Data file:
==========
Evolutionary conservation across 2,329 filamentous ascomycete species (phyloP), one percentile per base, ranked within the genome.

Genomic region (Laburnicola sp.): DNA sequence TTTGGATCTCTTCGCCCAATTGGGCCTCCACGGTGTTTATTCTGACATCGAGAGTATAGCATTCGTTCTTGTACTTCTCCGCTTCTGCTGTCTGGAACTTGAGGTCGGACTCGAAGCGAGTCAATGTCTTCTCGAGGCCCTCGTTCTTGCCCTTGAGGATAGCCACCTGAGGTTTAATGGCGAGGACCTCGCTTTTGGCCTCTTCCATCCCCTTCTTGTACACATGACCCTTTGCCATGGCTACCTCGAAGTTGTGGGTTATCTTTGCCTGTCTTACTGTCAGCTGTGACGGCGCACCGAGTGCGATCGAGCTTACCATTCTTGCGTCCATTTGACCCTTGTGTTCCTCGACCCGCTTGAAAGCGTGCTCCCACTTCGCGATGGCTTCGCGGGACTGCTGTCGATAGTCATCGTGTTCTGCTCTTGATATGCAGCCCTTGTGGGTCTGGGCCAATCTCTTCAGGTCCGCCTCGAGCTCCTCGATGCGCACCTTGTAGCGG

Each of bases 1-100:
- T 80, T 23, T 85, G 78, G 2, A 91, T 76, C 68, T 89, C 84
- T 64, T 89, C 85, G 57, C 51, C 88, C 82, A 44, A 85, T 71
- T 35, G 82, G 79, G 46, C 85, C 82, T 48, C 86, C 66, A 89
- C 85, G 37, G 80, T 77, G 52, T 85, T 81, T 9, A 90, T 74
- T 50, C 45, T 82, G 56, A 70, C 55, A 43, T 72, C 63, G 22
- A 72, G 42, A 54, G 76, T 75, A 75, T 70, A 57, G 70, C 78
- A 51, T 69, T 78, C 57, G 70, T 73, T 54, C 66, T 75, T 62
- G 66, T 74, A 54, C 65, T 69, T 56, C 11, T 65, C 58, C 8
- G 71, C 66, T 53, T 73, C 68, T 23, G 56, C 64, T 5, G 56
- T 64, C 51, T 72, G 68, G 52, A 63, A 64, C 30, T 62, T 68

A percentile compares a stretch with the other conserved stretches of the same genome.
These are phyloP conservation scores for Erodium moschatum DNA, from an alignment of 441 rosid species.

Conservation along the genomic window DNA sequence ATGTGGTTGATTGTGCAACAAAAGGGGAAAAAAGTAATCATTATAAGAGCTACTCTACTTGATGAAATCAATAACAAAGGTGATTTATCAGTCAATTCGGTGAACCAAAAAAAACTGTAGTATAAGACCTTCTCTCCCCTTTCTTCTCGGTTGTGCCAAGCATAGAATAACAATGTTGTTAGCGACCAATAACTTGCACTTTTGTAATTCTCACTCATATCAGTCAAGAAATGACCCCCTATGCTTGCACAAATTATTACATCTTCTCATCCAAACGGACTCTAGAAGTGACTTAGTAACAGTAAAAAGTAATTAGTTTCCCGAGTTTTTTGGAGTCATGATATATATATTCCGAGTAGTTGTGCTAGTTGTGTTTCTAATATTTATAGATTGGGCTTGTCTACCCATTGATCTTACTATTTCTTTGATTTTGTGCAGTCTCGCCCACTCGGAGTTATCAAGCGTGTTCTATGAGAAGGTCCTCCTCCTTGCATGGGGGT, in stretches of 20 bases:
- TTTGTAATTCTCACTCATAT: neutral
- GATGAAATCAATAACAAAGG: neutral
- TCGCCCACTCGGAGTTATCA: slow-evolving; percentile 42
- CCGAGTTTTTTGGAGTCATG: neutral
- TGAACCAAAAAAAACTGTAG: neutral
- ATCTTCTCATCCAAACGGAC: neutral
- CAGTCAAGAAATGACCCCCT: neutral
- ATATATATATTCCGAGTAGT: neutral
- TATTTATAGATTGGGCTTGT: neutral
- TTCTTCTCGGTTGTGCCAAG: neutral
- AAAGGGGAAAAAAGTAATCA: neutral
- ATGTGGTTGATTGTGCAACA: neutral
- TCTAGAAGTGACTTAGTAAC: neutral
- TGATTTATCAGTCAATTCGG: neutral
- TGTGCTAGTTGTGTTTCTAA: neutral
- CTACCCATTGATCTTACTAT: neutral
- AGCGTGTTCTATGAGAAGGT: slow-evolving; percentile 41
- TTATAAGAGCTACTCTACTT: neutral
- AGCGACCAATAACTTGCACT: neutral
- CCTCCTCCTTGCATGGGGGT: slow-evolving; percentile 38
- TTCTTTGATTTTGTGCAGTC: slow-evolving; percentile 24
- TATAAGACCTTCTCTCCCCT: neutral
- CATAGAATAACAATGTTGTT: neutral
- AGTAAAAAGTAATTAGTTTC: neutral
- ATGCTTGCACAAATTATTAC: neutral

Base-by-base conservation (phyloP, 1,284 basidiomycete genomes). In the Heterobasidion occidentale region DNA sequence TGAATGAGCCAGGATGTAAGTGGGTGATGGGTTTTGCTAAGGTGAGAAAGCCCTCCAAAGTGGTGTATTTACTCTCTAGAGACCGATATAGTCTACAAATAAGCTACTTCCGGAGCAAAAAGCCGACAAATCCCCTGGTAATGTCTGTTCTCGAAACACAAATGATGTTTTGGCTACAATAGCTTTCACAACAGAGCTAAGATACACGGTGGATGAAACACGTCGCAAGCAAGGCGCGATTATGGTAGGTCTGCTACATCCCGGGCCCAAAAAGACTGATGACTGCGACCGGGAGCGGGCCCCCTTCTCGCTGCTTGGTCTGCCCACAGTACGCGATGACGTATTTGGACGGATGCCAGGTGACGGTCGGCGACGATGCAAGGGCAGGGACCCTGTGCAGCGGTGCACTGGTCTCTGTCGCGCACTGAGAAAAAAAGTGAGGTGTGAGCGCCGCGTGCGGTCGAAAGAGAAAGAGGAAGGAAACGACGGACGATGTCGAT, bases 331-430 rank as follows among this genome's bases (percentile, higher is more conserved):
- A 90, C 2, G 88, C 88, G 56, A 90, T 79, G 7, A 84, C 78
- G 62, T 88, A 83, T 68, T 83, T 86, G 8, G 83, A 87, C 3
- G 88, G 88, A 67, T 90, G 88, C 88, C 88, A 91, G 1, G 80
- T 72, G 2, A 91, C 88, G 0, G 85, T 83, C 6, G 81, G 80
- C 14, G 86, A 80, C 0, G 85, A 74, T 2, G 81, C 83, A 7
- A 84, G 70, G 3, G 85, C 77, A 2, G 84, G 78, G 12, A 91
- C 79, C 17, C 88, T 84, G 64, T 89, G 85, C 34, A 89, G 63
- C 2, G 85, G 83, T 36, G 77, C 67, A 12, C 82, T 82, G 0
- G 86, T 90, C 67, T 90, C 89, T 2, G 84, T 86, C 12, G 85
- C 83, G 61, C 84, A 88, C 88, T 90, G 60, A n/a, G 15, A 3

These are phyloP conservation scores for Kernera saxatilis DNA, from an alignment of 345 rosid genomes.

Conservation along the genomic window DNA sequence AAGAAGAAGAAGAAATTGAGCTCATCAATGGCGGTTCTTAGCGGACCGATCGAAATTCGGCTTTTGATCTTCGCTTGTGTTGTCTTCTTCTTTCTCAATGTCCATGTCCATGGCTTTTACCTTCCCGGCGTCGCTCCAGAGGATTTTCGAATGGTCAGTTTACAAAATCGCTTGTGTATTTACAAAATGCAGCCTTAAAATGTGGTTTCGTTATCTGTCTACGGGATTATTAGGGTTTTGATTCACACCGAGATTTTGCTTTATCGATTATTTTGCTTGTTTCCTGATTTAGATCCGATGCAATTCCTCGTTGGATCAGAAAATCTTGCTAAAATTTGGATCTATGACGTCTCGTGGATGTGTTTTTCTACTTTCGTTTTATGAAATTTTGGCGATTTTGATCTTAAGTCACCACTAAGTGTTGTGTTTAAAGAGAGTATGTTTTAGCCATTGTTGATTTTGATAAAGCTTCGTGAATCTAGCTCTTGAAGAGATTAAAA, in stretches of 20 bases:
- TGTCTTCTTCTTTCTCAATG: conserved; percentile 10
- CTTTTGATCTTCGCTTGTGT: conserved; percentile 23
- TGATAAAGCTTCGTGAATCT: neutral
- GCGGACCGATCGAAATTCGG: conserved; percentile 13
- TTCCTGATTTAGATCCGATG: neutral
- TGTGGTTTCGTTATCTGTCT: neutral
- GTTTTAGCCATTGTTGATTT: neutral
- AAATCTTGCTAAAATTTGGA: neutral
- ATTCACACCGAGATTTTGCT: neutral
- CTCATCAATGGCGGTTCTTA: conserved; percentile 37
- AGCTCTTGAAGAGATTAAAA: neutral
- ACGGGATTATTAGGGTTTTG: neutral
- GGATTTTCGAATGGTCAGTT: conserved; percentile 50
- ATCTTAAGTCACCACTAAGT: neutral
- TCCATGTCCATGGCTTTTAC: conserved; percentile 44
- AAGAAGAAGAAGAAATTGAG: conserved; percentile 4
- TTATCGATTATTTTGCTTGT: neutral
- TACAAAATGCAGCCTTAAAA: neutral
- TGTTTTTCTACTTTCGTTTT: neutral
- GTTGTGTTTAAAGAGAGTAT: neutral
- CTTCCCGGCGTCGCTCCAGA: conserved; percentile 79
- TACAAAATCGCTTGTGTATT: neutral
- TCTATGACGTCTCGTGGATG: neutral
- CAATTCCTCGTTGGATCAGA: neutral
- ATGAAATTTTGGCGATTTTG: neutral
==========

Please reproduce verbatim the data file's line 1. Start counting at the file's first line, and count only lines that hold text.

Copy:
Evolutionary conservation across 2,329 filamentous ascomycete species (phyloP), one percentile per base, ranked within the genome.